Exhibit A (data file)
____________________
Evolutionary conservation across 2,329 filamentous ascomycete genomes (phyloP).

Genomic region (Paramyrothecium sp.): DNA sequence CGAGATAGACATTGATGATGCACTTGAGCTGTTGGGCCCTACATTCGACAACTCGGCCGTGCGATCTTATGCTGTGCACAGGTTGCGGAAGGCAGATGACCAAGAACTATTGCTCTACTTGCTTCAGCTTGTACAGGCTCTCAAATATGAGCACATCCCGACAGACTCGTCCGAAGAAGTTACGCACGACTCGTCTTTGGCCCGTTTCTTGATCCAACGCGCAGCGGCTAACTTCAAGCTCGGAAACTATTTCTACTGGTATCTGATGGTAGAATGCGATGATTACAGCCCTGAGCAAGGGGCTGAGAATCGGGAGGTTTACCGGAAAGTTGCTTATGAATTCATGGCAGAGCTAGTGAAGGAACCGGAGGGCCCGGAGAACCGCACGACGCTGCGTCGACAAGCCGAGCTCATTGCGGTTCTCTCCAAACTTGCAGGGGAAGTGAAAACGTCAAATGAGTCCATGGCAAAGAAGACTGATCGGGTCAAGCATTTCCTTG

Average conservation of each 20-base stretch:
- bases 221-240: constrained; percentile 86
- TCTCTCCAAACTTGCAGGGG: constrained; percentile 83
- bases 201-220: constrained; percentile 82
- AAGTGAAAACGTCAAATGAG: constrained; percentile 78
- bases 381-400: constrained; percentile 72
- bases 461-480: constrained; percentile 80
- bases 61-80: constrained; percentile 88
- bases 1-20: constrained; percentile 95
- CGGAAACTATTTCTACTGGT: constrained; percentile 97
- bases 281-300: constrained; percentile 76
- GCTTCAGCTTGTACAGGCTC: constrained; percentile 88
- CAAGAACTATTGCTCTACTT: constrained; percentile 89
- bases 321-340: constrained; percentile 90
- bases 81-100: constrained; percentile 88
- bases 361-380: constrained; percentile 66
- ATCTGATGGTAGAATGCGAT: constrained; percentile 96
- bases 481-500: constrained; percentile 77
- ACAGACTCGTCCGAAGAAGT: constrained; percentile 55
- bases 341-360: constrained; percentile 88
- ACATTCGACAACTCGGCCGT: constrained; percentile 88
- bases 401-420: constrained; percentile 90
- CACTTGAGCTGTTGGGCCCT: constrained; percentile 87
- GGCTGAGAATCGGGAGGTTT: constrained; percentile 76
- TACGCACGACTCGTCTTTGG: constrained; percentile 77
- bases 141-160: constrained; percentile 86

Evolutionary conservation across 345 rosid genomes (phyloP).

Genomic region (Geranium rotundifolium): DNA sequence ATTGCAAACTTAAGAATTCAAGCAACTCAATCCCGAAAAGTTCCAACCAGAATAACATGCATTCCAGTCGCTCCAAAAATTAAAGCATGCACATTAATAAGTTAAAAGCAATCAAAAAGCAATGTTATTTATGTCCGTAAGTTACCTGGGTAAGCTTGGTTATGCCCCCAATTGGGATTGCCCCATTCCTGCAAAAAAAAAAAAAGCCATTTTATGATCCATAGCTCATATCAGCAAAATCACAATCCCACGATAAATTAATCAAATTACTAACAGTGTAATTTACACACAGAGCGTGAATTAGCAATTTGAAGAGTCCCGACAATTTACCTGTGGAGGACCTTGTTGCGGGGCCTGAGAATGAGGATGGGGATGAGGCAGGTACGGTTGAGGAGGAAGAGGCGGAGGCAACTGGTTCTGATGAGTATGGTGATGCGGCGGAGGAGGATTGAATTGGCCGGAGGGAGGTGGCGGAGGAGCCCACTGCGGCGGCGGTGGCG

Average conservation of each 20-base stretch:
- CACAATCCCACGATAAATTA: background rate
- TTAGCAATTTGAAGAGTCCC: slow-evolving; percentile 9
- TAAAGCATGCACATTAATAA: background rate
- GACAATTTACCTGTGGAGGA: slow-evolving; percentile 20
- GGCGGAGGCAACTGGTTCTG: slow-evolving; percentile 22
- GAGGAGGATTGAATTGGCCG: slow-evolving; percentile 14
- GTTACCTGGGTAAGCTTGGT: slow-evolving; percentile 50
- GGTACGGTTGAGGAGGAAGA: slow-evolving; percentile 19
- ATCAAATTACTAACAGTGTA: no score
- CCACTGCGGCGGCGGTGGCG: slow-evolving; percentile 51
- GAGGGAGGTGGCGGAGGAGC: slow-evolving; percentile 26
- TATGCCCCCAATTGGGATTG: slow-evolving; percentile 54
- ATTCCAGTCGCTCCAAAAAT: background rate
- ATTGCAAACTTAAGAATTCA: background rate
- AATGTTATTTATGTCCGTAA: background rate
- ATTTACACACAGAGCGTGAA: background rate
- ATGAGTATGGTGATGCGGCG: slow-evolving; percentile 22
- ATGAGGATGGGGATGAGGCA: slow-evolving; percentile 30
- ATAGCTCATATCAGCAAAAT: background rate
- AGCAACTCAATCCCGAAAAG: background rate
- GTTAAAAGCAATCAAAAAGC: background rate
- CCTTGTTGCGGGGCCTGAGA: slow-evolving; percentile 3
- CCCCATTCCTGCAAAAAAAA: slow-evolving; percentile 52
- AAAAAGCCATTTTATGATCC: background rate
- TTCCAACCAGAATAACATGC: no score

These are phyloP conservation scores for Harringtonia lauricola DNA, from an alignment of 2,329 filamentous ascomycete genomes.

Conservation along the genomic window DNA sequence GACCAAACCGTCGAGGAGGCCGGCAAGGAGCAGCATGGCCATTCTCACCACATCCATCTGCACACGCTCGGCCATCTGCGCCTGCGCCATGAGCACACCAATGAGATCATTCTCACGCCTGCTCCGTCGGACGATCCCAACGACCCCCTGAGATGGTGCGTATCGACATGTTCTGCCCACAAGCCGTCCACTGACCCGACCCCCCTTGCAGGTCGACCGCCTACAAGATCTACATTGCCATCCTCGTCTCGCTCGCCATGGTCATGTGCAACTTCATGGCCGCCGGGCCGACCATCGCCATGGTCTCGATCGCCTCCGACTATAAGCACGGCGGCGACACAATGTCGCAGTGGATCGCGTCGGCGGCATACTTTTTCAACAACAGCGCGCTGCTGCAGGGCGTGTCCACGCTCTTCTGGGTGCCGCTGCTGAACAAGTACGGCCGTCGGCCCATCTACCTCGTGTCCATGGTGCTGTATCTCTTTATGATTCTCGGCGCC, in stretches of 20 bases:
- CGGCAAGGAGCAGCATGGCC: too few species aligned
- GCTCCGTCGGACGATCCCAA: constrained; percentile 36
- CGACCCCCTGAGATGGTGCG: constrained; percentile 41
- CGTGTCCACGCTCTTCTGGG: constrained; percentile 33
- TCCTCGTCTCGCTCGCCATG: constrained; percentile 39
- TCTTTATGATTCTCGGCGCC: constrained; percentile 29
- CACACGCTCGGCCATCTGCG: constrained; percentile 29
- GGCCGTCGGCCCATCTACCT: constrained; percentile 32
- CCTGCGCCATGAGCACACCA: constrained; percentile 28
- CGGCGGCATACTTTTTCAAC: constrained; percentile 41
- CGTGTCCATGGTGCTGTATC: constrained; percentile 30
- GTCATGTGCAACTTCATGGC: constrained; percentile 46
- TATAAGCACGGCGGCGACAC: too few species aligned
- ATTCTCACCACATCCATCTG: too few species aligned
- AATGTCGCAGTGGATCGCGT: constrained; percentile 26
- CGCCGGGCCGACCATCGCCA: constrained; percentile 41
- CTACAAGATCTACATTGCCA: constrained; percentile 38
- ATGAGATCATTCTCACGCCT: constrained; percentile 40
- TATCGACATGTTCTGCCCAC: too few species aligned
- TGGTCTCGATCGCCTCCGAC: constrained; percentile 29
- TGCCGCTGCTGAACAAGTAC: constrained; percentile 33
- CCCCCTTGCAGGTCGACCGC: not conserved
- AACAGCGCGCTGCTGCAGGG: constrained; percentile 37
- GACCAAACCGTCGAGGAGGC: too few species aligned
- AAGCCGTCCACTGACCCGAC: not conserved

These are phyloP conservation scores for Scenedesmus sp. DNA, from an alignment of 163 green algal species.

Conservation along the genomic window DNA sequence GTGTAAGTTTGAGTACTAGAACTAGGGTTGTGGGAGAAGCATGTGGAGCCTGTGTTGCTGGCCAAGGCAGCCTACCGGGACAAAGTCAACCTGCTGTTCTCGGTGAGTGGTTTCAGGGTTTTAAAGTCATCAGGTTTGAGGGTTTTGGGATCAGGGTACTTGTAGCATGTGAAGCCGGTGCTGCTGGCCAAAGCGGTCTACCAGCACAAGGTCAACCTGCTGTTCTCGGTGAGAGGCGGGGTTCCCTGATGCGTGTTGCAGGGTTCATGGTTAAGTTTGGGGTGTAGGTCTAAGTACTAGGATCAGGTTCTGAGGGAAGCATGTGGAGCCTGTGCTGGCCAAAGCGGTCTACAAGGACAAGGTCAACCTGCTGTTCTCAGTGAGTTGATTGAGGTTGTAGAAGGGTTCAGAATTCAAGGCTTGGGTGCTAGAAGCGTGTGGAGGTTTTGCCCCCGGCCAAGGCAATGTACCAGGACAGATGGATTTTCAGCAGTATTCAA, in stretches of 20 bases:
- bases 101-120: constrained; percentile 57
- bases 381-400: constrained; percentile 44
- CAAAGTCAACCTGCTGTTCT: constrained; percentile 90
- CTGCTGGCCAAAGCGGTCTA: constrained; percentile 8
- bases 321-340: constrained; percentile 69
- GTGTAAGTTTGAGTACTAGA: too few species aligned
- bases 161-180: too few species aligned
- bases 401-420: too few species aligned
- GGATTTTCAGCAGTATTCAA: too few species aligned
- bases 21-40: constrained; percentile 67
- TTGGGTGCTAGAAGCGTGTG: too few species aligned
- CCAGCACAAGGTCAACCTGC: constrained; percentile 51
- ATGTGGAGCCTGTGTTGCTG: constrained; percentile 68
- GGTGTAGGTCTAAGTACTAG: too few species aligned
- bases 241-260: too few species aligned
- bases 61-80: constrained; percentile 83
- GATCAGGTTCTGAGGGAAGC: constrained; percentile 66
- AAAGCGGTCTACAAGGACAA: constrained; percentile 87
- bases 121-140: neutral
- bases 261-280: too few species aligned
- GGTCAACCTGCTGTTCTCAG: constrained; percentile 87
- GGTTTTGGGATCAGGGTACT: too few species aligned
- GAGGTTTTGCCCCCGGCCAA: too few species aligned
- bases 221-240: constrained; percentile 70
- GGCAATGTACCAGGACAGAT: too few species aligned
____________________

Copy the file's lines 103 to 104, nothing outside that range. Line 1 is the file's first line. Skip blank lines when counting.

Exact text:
- AAAGCGGTCTACAAGGACAA: constrained; percentile 87
- bases 121-140: neutral